United States District Court, E.D. Michigan, Southern Division
OPINION AND ORDER DENYING DEFENDANT'S MOTION TO STAY EXECUTION OF SENTENCE PENDING APPEAL
LINDA V. PARKER, District Judge.
On May 26, 2015, judgment was entered in this case after Defendant pleaded guilty to violating a supervised release condition. The Court sentenced Defendant to a term of imprisonment of six (6) months. Presently before the Court is Defendant's Motion to Stay Execution of Sentence Pending Appeal, filed June 2, 2015. (ECF No. 35.) The motion has been fully briefed. For the reasons set forth below, the Court denies Defendant's request.
The Bail Reform Act, 18 U.S.C. § 3143(b), governs Defendant's request for release. The statute reads in pertinent part:
Except as provided in paragraph (2), the judicial officer shall order that a person who has been found guilty of an offense and sentenced to a term of imprisonment, and who has filed an appeal or a petition for a writ of certiorari, be detained, unless the judicial officer finds-
(A) by clear and convincing evidence that the person is not likely to flee or pose a danger to the safety of any other person or the community if released under section 3142(b) or (c) of this title; and
(B) that the appeal is not for the purpose of delay and raises a substantial question of law or fact likely to result in-
(ii) an order for a new trial,
(iii) a sentence that does not include a term of imprisonment, or
(iv) a reduced sentence to a term of imprisonment less than the total of the time already served plus the expected duration of the appeal process.
18 U.S.C. § 3143(b). "[A]n appeal raises a substantial question when the appeal presents a close question or one that could go either way and... the question is so integral to the merits of the conviction that it is more probable than not that reversal or a new trial will occur if the question is decided in the defendant's favor.'" United States v. Pollard, 778 F.2d 1177, 1182 (6th Cir. 1985) (quoting United States v. Powell, 761 F.2d 1227, 1233-34 (8th Cir. 1985) (en banc)). The Act creates a presumption of detention of a defendant pending appeal. United States v. Vance, 851 F.2d 166, 168 (6th Cir.), cert. denied, 488 U.S. 893 (1988). In overcoming this presumption, the burden of proof rests with the defendant. Id.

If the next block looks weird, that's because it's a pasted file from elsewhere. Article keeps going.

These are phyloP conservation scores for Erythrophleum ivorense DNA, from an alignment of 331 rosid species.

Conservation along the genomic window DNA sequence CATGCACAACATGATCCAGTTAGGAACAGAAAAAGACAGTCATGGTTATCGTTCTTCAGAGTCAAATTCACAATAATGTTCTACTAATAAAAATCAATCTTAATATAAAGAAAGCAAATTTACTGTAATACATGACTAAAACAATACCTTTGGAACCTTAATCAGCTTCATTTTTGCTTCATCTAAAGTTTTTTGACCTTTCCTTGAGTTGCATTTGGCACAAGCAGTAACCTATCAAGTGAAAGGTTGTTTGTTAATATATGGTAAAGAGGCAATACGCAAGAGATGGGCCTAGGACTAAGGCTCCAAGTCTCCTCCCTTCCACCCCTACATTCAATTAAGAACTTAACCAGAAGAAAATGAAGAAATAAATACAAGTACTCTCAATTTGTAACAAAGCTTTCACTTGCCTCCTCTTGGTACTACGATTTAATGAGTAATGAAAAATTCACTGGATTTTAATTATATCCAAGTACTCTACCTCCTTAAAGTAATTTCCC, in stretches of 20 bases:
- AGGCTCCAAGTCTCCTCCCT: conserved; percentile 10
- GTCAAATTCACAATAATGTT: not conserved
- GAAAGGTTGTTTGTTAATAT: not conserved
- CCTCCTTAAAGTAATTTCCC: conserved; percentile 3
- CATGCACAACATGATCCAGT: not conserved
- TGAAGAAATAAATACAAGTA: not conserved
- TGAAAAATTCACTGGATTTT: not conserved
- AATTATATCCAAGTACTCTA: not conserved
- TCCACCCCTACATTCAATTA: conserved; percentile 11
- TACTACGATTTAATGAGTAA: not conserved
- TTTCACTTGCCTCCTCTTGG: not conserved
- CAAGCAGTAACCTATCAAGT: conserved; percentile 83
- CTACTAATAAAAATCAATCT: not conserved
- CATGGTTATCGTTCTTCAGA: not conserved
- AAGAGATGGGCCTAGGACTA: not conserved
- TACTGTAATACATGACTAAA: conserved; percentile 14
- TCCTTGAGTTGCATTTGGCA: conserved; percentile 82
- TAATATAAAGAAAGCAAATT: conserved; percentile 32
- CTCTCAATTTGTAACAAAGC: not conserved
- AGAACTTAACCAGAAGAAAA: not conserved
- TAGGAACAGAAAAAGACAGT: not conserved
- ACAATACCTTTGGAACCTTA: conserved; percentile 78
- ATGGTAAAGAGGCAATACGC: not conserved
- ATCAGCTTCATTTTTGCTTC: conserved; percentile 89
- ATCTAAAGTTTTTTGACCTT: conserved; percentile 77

In his motion, Defendant refers vaguely to an ineffective assistance of counsel claim to be raised on appeal. (ECF No. 35.) He contends in his reply brief that his current "counsel cannot be required to presage the arguments substitute counsel might make on appeal in support of Defendant's ineffective assistance of counsel claims" and "should not be required to handicap' [Defendant]'s chances (or his likelihood') of success with such claims on appeal." (ECF No. 39 at Pg ID 182-83.) Defendant suggests, however, that he could argue on appeal that his decision to plead guilty might have been different had he received different advice of counsel. ( Id. at 183.) Defendant has not satisfied the Bail Reform Act's second requirement for release pending appeal.
As an initial matter, the Sixth Circuit generally refuses to hear a claim of ineffective assistance of counsel on direct appeal unless the claimed error is apparent from the record. See United States v. Lopez-Medina, 461 F.3d 724, 737 (6th Cir. 2006) ("This Court typically will not review a claim of ineffective assistance on direct appeal except in rare cases where the error is apparent from the existing record."); see also United States v. Wells, 623 F.3d 332, 347-48 (6th Cir. 2010) ("Ineffective assistance claims are more properly raised in a postconviction proceeding brought pursuant to 28 U.S.C. § 2255, where the record regarding counsel's performance can be developed in more detail.'") (quoting Lopez-Medina, 461 F.3d at 737). Further, to succeed on a claim of ineffective assistance of counsel, Defendant must show that: (1) counsel's performance was constitutionally deficient; and (2) Defendant was prejudiced by counsel's errors. Combs v. Coyle, 205 F.3d 269, 277 (6th Cir. 2000); Strickland v. Washington, 466 U.S. 668, 687 (1984). There is "a strong presumption that counsel's conduct falls within the wide range of reasonable professional ...